VARIANCE = _LOGICAL (Read)
A flag indicating whether a variance array present in the NDF is used to weight data values while forming the estimator’s statistic, and to derive output variance. If VARIANCE is TRUE and the NDF contains a variance array, this array will be used to define the weights, otherwise all the weights will be set equal. By definition this parameter is set to FALSE when COMP is "Variance" or "Error".

The VARIANCE parameter is ignored and set to FALSE when there are more than 300 pixels along the collapse axis and ESTIMATOR is "Median", "Mode", "Cmean", or "Csigma". This prevents the covariance matrix from being huge. For "Median" estimates of variance come from mean variance instead. The other affected estimators switch to use equal weighting. [TRUE]

WCSATTS = GROUP (Read)
A group of attribute settings which will be used to make temporary changes to the properties of the current co-ordinate Frame in the WCS FrameSet before it is used. Supplying a list of attribute values for this parameter is equivalent to invoking WCSATTRIB on the input NDF prior to running this command, except that no permanent change is made to the NDF (however the changes are propagated through to the output NDF).

A comma-separated list of strings should be given in which each string is either an attribute setting, or the name of a text file preceded by an up-arrow character "^". Such text files should contain further comma-separated lists which will be read and interpreted in the same manner. Attribute settings are applied in the order in which they occur within the list, with later settings overriding any earlier settings given for the same attribute.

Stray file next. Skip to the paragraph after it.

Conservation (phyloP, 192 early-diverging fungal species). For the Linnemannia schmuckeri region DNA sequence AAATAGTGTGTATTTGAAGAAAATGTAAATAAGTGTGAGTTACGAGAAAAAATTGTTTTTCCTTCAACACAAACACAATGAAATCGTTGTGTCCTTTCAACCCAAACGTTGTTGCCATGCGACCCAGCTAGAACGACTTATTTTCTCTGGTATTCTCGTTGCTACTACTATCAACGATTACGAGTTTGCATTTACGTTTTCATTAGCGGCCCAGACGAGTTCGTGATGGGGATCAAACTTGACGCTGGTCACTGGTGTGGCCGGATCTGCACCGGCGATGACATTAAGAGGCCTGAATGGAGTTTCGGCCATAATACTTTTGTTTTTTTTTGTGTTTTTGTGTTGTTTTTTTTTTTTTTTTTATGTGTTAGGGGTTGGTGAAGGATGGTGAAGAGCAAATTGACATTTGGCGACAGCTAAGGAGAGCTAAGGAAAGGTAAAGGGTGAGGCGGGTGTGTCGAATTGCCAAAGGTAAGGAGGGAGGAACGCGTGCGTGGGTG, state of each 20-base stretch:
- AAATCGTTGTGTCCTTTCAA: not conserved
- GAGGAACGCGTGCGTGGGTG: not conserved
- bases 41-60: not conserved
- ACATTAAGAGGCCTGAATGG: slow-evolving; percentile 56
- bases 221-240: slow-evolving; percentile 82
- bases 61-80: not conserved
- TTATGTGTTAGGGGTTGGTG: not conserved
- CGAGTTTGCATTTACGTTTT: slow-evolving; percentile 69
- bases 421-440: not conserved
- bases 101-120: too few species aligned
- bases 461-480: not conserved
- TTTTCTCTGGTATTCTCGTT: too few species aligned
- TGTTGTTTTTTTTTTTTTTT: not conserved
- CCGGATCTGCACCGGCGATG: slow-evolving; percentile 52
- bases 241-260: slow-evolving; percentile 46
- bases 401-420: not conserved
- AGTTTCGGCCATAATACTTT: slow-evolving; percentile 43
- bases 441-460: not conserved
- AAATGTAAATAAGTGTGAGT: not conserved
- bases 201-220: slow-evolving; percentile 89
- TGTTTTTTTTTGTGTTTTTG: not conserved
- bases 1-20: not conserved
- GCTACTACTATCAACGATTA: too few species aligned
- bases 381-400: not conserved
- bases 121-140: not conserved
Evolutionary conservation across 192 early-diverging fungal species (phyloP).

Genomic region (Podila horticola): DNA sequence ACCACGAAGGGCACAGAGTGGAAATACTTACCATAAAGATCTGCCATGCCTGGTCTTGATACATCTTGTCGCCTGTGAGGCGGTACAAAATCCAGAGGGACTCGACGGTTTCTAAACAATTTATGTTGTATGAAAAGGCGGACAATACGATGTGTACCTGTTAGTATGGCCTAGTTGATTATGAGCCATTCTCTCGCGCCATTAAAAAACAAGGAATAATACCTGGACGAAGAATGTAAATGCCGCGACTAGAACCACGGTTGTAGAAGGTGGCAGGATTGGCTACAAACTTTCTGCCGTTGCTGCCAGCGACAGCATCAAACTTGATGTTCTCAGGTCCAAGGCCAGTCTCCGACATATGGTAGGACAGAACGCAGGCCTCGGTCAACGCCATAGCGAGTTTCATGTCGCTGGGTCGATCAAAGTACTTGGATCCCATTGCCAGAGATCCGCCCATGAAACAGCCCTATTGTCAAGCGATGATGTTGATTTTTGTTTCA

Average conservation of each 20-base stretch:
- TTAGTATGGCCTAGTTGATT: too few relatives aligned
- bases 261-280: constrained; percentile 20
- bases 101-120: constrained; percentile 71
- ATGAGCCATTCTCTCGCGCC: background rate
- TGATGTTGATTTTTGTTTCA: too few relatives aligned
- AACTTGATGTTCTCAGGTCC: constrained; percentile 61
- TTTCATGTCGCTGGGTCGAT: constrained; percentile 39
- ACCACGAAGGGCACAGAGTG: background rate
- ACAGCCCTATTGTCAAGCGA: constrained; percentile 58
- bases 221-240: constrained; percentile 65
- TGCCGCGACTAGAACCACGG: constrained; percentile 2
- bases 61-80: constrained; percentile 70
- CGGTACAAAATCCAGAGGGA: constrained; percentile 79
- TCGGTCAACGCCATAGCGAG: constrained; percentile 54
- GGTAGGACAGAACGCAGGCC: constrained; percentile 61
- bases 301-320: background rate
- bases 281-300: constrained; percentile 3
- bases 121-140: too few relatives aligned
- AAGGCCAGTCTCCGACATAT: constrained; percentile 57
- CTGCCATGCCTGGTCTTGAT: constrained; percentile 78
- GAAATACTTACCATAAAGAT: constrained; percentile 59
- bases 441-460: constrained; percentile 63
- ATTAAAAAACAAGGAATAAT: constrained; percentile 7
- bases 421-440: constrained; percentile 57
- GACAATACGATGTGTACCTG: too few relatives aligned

Each individual attribute setting should be of the form:

<name >= <value >

where <name > is the name of a plotting attribute, and <value > is the value to assign to the attribute. Any unspecified attributes will retain the value they have in the supplied NDF. No attribute values will be changed if a null value (!) is supplied. Any unrecognised attributes are ignored (no error is reported). [!]

WLIM = _REAL (Read)
If the input NDF contains bad pixels, then this parameter may be used to determine the number of good pixels which must be present within the range of collapsed input pixels before a valid output pixel is generated. It can be used, for example, to prevent output pixels from being generated in regions where there are relatively few good pixels to contribute to the collapsed result.